Disaster-resistant hemispheric dome made with double ferrocement shells with insulating fill (click to enlarge)


This 20′ interior diameter, 314 sq. ft. design is my proposed solution to Dustin’s dilemma in Florida for houses that can withstand repeat hurricanes. See How to Build the Strongest Buildings That Can Last Centuries for more details. Features include: lexan windows with removable window and door shutters, monolithic geopolymer slab floor that’s integrated with the walls, build on high ground, plastic mesh that won’t rust, geopolymer plaster both sides, geopolymer pumicecrete or geopolymer perlite fill. Integrating the slab and dome and building on a rubble trench is ideal for seismic zones. In an earthquake, the building would slide back and forth somewhat like an upside down cereal bowl on a kitchen table (meaning the whole house remains intact as one shell).

The design will have to be tweaked for individual homeowner needs, and some details worked out with the engineer. Note how a woodstove is shown to reach a wider audience, even though it’s probably not needed in Florida. The woodstove could be replaced with an emergency water storage and filtration system, etc. A fold-out bed saves space.

Disaster-resistant hemispheric dome made with double ferrocement shells with insulating fill (click to enlarge)

Disaster-resistant hemispheric dome made with double ferrocement shells with insulating fill (click to enlarge)

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Earthquake and hurricane resistant geopolymer ferrocement cage filled with insulating material such as scoria or pumicecrete

Earthquake and hurricane resistant geopolymer ferrocement cage filled with insulating material such as scoria or pumicecrete


Dustin: I live in Florida where few domestic buildings last more than 50 years because of hurricanes. I explored the Monolithic Dome for quite some time. They have stood the test of direct hits by very powerful hurricanes that leveled the entire neighborhood; except the dome. The dome is the only sensible structure here. No other structural shape has ever withstood a Category 5+ Hurricane. EVER. Earthbag Domes seem capable of the same, or close. How can I finish an earthbag dome that won’t erode away in Florida storms?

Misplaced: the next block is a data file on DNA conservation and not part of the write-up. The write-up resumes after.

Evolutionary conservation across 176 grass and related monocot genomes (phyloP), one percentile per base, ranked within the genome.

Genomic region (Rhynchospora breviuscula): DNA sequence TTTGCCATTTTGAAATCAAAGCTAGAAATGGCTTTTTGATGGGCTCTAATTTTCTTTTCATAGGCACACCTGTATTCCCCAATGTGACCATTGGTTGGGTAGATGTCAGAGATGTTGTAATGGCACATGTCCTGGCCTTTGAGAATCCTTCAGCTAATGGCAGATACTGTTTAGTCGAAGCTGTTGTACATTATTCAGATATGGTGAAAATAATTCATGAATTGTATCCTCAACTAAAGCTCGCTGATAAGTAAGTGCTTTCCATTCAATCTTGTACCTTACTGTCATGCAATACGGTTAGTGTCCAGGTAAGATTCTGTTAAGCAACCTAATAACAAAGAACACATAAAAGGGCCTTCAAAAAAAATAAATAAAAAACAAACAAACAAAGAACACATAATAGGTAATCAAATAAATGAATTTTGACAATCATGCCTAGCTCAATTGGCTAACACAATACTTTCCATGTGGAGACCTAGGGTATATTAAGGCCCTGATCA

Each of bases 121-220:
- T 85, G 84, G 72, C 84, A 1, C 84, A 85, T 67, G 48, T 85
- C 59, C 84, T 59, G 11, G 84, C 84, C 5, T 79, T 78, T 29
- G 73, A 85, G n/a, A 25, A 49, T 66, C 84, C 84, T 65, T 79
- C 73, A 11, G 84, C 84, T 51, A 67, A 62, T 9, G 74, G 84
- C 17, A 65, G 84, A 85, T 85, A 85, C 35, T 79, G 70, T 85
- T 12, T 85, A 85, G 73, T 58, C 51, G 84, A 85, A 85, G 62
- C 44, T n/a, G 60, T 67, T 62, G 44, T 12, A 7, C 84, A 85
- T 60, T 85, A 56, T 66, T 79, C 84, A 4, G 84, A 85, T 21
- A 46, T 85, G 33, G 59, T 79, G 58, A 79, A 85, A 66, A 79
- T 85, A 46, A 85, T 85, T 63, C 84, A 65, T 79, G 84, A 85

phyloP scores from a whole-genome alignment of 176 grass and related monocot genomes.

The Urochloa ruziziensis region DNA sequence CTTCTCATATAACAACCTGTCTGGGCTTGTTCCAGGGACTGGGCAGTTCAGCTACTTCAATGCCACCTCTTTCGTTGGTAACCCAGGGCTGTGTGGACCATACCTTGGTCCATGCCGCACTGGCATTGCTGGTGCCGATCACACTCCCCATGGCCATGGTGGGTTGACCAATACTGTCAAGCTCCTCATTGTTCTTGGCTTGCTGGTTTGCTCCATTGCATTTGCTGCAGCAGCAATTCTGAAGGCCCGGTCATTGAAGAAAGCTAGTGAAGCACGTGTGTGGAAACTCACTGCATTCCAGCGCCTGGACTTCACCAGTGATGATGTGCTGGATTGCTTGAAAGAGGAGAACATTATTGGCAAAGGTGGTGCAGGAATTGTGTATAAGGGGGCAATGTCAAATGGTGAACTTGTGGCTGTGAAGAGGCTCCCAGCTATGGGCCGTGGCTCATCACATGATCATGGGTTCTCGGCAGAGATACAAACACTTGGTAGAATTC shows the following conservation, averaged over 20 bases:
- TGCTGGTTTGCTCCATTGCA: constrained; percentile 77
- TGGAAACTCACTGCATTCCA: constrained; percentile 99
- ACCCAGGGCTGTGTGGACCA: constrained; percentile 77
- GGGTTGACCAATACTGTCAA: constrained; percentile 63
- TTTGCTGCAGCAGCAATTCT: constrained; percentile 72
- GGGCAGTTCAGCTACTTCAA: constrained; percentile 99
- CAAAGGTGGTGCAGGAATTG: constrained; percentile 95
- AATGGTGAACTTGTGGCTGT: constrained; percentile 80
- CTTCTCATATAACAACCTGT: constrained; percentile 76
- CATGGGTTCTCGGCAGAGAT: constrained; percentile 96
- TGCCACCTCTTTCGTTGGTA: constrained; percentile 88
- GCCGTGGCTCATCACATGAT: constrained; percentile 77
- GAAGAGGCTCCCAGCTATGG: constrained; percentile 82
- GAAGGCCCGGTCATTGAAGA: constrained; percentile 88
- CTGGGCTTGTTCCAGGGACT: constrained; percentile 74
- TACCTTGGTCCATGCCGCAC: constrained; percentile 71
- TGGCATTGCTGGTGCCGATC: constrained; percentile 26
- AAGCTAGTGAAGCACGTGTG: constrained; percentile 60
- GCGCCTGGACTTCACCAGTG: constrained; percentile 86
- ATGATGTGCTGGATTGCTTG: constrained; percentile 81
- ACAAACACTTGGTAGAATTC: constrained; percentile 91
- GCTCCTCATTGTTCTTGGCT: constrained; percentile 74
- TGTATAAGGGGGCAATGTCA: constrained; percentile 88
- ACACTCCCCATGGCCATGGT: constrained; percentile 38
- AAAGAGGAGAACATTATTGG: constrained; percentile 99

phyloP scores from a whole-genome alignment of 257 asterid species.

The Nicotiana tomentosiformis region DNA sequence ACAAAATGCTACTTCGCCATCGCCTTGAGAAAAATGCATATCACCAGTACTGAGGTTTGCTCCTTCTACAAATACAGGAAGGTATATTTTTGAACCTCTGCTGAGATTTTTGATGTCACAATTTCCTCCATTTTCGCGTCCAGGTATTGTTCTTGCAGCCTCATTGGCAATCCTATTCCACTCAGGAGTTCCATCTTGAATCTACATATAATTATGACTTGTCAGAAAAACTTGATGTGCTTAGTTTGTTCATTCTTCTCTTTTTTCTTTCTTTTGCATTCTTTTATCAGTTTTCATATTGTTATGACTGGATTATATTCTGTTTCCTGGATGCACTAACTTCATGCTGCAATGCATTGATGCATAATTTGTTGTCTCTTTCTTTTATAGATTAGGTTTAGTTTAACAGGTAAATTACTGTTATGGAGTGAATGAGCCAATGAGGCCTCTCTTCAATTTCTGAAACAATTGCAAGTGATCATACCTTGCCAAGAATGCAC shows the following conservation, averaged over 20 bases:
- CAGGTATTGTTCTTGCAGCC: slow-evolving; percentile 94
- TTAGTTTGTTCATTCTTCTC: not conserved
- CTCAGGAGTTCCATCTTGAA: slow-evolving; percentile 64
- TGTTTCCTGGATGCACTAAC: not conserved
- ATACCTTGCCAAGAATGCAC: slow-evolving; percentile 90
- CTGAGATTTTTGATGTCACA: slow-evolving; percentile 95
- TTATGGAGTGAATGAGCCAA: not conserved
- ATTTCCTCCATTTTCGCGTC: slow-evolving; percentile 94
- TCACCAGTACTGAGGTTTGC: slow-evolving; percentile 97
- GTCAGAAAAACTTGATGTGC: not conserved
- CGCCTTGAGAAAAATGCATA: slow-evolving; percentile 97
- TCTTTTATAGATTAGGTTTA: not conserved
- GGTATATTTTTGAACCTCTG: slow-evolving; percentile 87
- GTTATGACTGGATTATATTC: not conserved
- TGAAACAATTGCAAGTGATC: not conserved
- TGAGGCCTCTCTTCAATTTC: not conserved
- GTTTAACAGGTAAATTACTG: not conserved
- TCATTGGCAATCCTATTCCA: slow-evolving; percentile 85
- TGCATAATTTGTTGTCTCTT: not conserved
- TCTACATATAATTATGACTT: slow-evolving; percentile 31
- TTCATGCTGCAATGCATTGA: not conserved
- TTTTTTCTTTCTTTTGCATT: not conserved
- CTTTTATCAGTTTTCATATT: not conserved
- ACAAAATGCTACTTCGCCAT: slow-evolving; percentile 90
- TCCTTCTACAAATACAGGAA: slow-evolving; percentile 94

Owen: A lot of people have been impacted by hurricanes, tornadoes and earthquakes. This is something I’ve been working on for years due to the seriousness of the problem. My article on Disaster Resistant Earthbag Housing provides some background information on this issue.

Kelly Hart, Patti Stouter and I collaborated on EarthbagStructures.com as an effort to consolidate information on disaster resistant earthbag structures, especially for developing regions.

The short answer to your question is to use either cement plaster, or preferably plaster the dome with Portland shotcrete or geopolymer shotcrete. Geopolymer is a natural material (essentially man-made stone) that’s stronger than Portland. The incredible benefits of geopolymer prompted me to start the Geopolymer House Blog, which already has over 140 blog posts.

Geopolymer is preferred because it’s stronger and more durable than Portland, although it’s not available everywhere yet and it’s probably more expensive. So fiber reinforced shotcrete would be the next best thing. I recommend ferrocement eyebrows over window and door openings to help keep out blowing rain. See Geopolymer Shotcrete on Reinforced Earthbags.

Another very similar option is to build a double shell ferrocement dome filled with lightweight insulation. Scoria or pumice would work perfectly for fill material in the core. As explained throughout our blogs many times (use the built-in search engine above to read the details), scoria and pumice are fireproof, rot proof, lightweight, insulating and do not attract insects or pests. Earthbags aren’t necessary. You could pump or pour scoria, pumice, perlite, pumicecrte or perlited cement from above directly into the core.

So far no one has built a dome like this as far as I know, even though this building system would create some of the strongest buildings in the world. I’m sure it would work. However, there’s a learning curve to everything and some details would need to be worked out. The end result would be just as strong if not stronger than monolithic concrete domes, and be more durable and more highly insulating. In addition, this design is almost certainly stronger than monolithic domes in seismic areas, because it would more readily flex under extreme loads.

Precision Structural Engineering, Inc. is the pioneer of Reinforced Earthbag Building and the only company at this time that engineers and stamps earthbag plans. They’re also expert in ferrocement and can engineer the ferrocement domes that I’m describing here. They have pre-approved my Earthbag House Plans and provide free quotes. They can get code approval in virtually every state as well as many countries.